Choreographer-turned-filmmaker Adam Shankman has fortunately found another musical to direct following his success with the "Hairspray" remake. Variety reports that he's set to helm the movie version of Broadway's "Rock of Ages," which incorporates popular '80s rock anthems, such as Journey's "Don't Stop Believin'" and Twisted Sister's "We're Not Gonna take It," into a Sunset Strip-set love story about an aspiring musician and a girl who's just off the bus.
Shankman, who also made the hilarious online short "Prop 8: The Musical" and will be doing a "Hairspray" sequel, feels he knows the material well enough from having worked on an Extreme video back in the early '90s and from growing up with a dad in the music biz. He also was a choreographer on "Boogie Nights," which means he probably has experience setting a scene to Night Ranger's "Sister Christian," one of the songs appropriated for one of the numbers in "Rock of Ages."
The director has high hopes for the appeal of this musical and even calls it "'Mamma Mia!' for dudes." Claiming that he's spotted a lot of men in the show's audience singing along to the tunes, Shankman says, "What an extraordinary opportunity to open the genre to an audience that otherwise wouldn’t go see a musical."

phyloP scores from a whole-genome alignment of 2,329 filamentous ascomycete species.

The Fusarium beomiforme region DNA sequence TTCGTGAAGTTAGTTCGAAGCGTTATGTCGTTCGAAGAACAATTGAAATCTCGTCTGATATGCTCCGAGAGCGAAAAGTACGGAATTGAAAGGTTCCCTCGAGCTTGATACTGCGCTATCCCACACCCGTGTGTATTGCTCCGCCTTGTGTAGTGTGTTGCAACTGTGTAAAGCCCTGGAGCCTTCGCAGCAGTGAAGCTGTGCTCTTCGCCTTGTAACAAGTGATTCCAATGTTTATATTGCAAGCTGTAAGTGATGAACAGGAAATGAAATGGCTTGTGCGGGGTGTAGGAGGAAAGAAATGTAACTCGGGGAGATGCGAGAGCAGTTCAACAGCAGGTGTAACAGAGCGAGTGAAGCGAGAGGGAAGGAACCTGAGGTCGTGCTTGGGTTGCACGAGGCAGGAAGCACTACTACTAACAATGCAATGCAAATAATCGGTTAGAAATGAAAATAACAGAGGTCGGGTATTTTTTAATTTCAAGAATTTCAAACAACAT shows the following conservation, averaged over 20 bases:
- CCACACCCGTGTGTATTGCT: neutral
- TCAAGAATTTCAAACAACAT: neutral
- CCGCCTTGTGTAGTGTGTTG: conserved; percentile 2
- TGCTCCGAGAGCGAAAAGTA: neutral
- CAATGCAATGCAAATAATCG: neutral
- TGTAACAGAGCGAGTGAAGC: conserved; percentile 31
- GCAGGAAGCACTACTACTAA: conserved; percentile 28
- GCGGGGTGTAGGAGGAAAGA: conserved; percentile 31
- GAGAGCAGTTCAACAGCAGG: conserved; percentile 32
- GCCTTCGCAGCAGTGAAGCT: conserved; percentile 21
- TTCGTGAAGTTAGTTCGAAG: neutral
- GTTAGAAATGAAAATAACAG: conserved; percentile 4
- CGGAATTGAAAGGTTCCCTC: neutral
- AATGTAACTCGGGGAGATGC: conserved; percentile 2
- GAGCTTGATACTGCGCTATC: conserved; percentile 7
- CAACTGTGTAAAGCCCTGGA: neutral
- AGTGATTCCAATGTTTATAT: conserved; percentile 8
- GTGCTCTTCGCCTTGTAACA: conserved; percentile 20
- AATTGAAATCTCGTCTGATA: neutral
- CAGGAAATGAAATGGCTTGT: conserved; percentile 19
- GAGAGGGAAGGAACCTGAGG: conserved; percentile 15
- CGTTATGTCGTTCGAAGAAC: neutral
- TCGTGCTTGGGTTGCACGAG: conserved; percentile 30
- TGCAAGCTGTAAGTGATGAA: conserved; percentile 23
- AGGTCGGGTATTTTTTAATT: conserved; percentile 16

Still, it's pretty tough getting guys to see a musical movie, so we'll see how that works out.
Another interesting challenge will be squeezing a new song into the film in order to qualify for Oscar consideration. With "Hairspray" and many other Broadway adaptations these days, fresh tunes are added, typically so one of these will earn an Academy Award nomination for Best Original Song ("Hairspray" didn't end up with a nod thanks to the category hogging by Disney's "Enchanted"). But how could one add an extra number to a musical made up solely of hits from the past?
Whatever you may think of musicals, particularly nostalgia-baiting "jukebox musicals" like "Rock of Ages," you must agree that Shankman is better off directing Broadway adaptations than anything else. His non-musical work includes such disposable comedies as "The Pacifier," "Cheaper by the Dozen 2" and last year's "Bedtime Stories."
It's hard to believe a big screen "Rock of Ages" won't be cheesy in its own right, but thanks to some familiar music it's also sure to be, in the words of Poison, "nothin' but a good time."
Any guys out there normally averse to musicals who are interested in "Rock of Ages"? Are you glad Adam Shankman is working on more musicals instead of high-concept comedies?